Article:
Remnick concludes that it is time for the United States to stop telling the Israelis what they want to hear, and start telling them what almost all policy-makers actually believe.

A friend in need…

If America is to be a useful friend, it owes clarity to Israel, no less than Israel and the world owe justice – and a nation – to the Palestinian people.

A few years ago, there is no chance that either David Remnick or Peter Beinart would be saying these things. And a few years before that they wouldn’t even be advocating a Palestinian state at all. And before that it wasn’t even safe to talk about a discrete Palestinian people.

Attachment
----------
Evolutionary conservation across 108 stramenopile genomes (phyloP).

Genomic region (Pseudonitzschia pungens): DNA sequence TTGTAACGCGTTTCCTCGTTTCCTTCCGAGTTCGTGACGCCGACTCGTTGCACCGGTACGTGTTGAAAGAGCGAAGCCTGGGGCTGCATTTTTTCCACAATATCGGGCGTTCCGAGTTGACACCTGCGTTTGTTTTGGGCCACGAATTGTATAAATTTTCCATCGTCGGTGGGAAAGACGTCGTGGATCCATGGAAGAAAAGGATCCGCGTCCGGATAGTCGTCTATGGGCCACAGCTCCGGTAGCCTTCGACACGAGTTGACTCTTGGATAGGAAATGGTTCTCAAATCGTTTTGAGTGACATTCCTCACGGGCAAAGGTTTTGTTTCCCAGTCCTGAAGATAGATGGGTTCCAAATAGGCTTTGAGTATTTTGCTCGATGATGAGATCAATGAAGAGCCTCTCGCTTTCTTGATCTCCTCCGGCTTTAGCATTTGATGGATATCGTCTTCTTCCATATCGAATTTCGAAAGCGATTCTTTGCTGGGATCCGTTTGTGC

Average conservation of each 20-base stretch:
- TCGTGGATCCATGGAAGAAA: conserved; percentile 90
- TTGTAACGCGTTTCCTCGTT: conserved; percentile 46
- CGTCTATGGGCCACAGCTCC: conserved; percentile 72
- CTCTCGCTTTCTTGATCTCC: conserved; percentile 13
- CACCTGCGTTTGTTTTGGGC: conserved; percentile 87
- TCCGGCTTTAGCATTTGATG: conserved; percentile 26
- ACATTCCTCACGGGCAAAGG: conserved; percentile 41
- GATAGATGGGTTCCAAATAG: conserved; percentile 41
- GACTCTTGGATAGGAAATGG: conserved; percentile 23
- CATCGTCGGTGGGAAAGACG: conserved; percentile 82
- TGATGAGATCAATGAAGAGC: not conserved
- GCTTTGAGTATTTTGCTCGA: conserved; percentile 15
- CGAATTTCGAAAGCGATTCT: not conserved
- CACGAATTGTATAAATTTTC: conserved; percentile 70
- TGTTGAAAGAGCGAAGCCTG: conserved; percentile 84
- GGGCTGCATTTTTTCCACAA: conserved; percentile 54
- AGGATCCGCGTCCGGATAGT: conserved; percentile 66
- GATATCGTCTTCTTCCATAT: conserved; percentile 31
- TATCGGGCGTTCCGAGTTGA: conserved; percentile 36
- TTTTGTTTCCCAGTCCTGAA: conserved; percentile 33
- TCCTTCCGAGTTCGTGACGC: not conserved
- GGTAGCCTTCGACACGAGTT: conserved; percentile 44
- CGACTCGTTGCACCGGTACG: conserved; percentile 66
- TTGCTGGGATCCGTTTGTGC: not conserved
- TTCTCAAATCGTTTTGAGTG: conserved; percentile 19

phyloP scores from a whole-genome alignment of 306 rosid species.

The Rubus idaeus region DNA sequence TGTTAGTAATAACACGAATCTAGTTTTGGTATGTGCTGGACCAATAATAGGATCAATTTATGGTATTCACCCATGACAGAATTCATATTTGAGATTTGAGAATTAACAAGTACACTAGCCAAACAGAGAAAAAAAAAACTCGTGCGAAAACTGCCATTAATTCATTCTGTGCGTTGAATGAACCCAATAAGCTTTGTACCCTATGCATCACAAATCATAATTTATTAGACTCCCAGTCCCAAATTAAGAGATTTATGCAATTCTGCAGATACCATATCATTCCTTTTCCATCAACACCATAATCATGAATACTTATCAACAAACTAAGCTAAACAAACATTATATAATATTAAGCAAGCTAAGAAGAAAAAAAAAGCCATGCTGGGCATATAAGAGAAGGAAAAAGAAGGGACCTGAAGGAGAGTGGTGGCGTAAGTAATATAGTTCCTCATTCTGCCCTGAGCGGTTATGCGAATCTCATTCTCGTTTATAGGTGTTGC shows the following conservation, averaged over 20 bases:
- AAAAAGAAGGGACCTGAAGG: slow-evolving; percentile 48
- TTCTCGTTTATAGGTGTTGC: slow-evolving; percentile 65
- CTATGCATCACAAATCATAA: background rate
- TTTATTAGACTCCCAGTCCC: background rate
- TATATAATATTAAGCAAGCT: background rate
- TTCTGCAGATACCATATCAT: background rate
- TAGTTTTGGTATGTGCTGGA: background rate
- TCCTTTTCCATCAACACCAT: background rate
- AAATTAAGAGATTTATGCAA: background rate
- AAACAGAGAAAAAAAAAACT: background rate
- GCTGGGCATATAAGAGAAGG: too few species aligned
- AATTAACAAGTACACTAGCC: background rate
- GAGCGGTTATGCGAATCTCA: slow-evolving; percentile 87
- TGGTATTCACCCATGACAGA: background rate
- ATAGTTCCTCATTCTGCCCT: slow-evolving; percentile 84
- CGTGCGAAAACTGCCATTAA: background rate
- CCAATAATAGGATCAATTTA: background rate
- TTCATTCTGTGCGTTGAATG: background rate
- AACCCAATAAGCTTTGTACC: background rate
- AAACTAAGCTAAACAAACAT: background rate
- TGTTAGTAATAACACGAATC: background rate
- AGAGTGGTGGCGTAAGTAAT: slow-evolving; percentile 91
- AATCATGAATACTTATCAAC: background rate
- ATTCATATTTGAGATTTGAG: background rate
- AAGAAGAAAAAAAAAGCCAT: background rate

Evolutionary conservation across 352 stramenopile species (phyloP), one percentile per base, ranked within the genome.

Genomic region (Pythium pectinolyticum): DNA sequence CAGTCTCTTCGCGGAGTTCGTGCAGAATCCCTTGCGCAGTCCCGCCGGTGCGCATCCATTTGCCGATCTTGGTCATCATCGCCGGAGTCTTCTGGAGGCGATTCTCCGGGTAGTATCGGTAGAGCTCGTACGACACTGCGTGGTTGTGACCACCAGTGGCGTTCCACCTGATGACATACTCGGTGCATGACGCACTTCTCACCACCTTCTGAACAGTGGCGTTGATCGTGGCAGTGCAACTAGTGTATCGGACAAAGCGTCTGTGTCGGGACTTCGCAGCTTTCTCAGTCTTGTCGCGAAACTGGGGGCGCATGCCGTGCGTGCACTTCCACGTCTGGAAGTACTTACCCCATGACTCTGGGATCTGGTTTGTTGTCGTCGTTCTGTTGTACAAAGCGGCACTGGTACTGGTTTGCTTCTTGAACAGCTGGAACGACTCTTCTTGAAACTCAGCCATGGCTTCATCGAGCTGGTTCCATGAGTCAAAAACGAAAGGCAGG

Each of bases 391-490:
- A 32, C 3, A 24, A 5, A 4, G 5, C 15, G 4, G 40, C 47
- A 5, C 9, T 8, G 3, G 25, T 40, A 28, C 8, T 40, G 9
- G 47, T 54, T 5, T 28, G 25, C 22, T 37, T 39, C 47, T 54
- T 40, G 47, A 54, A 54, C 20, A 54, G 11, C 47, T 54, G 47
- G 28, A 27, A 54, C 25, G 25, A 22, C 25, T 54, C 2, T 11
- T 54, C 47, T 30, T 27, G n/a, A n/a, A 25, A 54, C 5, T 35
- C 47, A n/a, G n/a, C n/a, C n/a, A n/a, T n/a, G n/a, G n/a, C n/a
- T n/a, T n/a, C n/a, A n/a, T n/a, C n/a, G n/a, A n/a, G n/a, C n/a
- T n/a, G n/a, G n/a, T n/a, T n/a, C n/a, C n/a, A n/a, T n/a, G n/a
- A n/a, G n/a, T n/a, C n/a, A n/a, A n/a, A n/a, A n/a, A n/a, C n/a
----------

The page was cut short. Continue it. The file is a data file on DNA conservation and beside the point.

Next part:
But it’s all changing for two reasons. First, at long last, it is common and uncontroversial knowledge that the Palestinian people have suffered mightily at the hands of Israel, with the support of the United States.

Second, it has become abundantly clear that Israel’s isolation is increasing at such a rapid rate (Turkey and Egypt distancing themselves from Israel in a single year) that the continuation of the occupation (and the conflict that emanates from it) threatens the existence of Israel itself.

That is why there will be more Remnicks and more Beinarts. Not because influential Americans like them are indifferent to Israel’s survival. But because they aren’t.

MJ Rosenberg is a Senior Foreign Policy Fellow at Media Matters Action Network.